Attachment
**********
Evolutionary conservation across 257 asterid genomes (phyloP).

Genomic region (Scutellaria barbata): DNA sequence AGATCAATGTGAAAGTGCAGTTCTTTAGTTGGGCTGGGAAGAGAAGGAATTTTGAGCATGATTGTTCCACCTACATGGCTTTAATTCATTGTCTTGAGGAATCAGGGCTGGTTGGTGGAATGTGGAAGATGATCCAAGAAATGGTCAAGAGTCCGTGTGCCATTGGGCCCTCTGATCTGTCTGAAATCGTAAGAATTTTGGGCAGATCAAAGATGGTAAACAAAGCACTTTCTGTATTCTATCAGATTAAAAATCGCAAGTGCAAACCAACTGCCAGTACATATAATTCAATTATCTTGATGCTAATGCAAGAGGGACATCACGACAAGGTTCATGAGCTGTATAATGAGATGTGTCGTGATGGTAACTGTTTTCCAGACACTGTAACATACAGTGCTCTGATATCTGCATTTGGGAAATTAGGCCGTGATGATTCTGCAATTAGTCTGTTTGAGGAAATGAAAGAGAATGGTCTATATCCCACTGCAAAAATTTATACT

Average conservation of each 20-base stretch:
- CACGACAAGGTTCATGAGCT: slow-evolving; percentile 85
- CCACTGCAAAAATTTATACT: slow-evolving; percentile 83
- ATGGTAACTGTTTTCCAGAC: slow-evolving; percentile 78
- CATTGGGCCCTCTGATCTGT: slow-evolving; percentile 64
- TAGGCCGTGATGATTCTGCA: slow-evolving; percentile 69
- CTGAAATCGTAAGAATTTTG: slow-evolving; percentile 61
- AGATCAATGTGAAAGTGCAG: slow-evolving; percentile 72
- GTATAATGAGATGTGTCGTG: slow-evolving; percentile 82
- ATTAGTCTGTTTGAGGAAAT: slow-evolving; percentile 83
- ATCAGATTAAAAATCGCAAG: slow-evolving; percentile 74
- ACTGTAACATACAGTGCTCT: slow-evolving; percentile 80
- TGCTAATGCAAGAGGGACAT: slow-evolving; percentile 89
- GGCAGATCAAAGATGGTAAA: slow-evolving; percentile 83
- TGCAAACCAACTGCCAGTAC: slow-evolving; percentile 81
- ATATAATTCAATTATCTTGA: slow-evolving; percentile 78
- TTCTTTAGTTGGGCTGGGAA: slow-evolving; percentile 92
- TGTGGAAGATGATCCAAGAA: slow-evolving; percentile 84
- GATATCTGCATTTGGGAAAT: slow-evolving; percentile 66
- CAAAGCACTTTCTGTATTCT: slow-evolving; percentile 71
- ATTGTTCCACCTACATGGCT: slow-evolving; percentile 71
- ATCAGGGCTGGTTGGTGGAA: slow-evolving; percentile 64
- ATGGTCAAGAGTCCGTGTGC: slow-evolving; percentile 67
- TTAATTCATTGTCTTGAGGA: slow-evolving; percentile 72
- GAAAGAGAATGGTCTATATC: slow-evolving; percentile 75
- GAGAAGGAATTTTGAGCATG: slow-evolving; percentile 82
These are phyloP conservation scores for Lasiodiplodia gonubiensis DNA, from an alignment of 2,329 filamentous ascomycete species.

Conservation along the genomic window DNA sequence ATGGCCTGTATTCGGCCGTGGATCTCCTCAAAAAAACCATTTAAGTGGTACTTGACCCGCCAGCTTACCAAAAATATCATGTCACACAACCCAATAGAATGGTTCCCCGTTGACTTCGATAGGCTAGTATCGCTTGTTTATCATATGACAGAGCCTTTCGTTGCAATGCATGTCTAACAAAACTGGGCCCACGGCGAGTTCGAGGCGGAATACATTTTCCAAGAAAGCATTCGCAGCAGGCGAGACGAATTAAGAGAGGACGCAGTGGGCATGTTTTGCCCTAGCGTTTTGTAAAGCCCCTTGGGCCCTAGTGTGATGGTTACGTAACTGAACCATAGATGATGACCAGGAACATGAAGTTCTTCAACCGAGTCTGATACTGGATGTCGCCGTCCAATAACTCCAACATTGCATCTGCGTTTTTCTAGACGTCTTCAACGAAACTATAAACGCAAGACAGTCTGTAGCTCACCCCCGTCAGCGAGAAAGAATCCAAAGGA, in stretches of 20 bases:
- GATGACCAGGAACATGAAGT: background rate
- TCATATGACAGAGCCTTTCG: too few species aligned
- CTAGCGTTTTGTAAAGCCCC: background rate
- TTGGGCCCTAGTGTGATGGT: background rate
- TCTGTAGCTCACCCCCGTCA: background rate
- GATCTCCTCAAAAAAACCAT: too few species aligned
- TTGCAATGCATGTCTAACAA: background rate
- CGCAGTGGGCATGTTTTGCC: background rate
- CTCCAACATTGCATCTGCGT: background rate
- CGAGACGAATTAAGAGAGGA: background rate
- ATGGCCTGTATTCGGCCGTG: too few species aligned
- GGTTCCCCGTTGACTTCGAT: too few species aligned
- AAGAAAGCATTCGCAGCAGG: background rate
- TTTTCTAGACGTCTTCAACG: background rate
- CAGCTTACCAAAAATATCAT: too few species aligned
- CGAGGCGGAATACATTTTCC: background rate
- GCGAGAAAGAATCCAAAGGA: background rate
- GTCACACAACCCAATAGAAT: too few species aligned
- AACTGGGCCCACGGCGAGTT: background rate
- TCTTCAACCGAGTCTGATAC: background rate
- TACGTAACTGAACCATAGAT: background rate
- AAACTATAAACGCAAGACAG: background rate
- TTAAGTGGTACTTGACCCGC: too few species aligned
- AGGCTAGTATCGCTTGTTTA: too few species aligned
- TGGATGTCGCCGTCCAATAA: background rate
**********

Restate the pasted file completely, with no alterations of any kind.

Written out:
Evolutionary conservation across 257 asterid genomes (phyloP).

Genomic region (Scutellaria barbata): DNA sequence AGATCAATGTGAAAGTGCAGTTCTTTAGTTGGGCTGGGAAGAGAAGGAATTTTGAGCATGATTGTTCCACCTACATGGCTTTAATTCATTGTCTTGAGGAATCAGGGCTGGTTGGTGGAATGTGGAAGATGATCCAAGAAATGGTCAAGAGTCCGTGTGCCATTGGGCCCTCTGATCTGTCTGAAATCGTAAGAATTTTGGGCAGATCAAAGATGGTAAACAAAGCACTTTCTGTATTCTATCAGATTAAAAATCGCAAGTGCAAACCAACTGCCAGTACATATAATTCAATTATCTTGATGCTAATGCAAGAGGGACATCACGACAAGGTTCATGAGCTGTATAATGAGATGTGTCGTGATGGTAACTGTTTTCCAGACACTGTAACATACAGTGCTCTGATATCTGCATTTGGGAAATTAGGCCGTGATGATTCTGCAATTAGTCTGTTTGAGGAAATGAAAGAGAATGGTCTATATCCCACTGCAAAAATTTATACT

Average conservation of each 20-base stretch:
- CACGACAAGGTTCATGAGCT: slow-evolving; percentile 85
- CCACTGCAAAAATTTATACT: slow-evolving; percentile 83
- ATGGTAACTGTTTTCCAGAC: slow-evolving; percentile 78
- CATTGGGCCCTCTGATCTGT: slow-evolving; percentile 64
- TAGGCCGTGATGATTCTGCA: slow-evolving; percentile 69
- CTGAAATCGTAAGAATTTTG: slow-evolving; percentile 61
- AGATCAATGTGAAAGTGCAG: slow-evolving; percentile 72
- GTATAATGAGATGTGTCGTG: slow-evolving; percentile 82
- ATTAGTCTGTTTGAGGAAAT: slow-evolving; percentile 83
- ATCAGATTAAAAATCGCAAG: slow-evolving; percentile 74
- ACTGTAACATACAGTGCTCT: slow-evolving; percentile 80
- TGCTAATGCAAGAGGGACAT: slow-evolving; percentile 89
- GGCAGATCAAAGATGGTAAA: slow-evolving; percentile 83
- TGCAAACCAACTGCCAGTAC: slow-evolving; percentile 81
- ATATAATTCAATTATCTTGA: slow-evolving; percentile 78
- TTCTTTAGTTGGGCTGGGAA: slow-evolving; percentile 92
- TGTGGAAGATGATCCAAGAA: slow-evolving; percentile 84
- GATATCTGCATTTGGGAAAT: slow-evolving; percentile 66
- CAAAGCACTTTCTGTATTCT: slow-evolving; percentile 71
- ATTGTTCCACCTACATGGCT: slow-evolving; percentile 71
- ATCAGGGCTGGTTGGTGGAA: slow-evolving; percentile 64
- ATGGTCAAGAGTCCGTGTGC: slow-evolving; percentile 67
- TTAATTCATTGTCTTGAGGA: slow-evolving; percentile 72
- GAAAGAGAATGGTCTATATC: slow-evolving; percentile 75
- GAGAAGGAATTTTGAGCATG: slow-evolving; percentile 82
These are phyloP conservation scores for Lasiodiplodia gonubiensis DNA, from an alignment of 2,329 filamentous ascomycete species.

Conservation along the genomic window DNA sequence ATGGCCTGTATTCGGCCGTGGATCTCCTCAAAAAAACCATTTAAGTGGTACTTGACCCGCCAGCTTACCAAAAATATCATGTCACACAACCCAATAGAATGGTTCCCCGTTGACTTCGATAGGCTAGTATCGCTTGTTTATCATATGACAGAGCCTTTCGTTGCAATGCATGTCTAACAAAACTGGGCCCACGGCGAGTTCGAGGCGGAATACATTTTCCAAGAAAGCATTCGCAGCAGGCGAGACGAATTAAGAGAGGACGCAGTGGGCATGTTTTGCCCTAGCGTTTTGTAAAGCCCCTTGGGCCCTAGTGTGATGGTTACGTAACTGAACCATAGATGATGACCAGGAACATGAAGTTCTTCAACCGAGTCTGATACTGGATGTCGCCGTCCAATAACTCCAACATTGCATCTGCGTTTTTCTAGACGTCTTCAACGAAACTATAAACGCAAGACAGTCTGTAGCTCACCCCCGTCAGCGAGAAAGAATCCAAAGGA, in stretches of 20 bases:
- GATGACCAGGAACATGAAGT: background rate
- TCATATGACAGAGCCTTTCG: too few species aligned
- CTAGCGTTTTGTAAAGCCCC: background rate
- TTGGGCCCTAGTGTGATGGT: background rate
- TCTGTAGCTCACCCCCGTCA: background rate
- GATCTCCTCAAAAAAACCAT: too few species aligned
- TTGCAATGCATGTCTAACAA: background rate
- CGCAGTGGGCATGTTTTGCC: background rate
- CTCCAACATTGCATCTGCGT: background rate
- CGAGACGAATTAAGAGAGGA: background rate
- ATGGCCTGTATTCGGCCGTG: too few species aligned
- GGTTCCCCGTTGACTTCGAT: too few species aligned
- AAGAAAGCATTCGCAGCAGG: background rate
- TTTTCTAGACGTCTTCAACG: background rate
- CAGCTTACCAAAAATATCAT: too few species aligned
- CGAGGCGGAATACATTTTCC: background rate
- GCGAGAAAGAATCCAAAGGA: background rate
- GTCACACAACCCAATAGAAT: too few species aligned
- AACTGGGCCCACGGCGAGTT: background rate
- TCTTCAACCGAGTCTGATAC: background rate
- TACGTAACTGAACCATAGAT: background rate
- AAACTATAAACGCAAGACAG: background rate
- TTAAGTGGTACTTGACCCGC: too few species aligned
- AGGCTAGTATCGCTTGTTTA: too few species aligned
- TGGATGTCGCCGTCCAATAA: background rate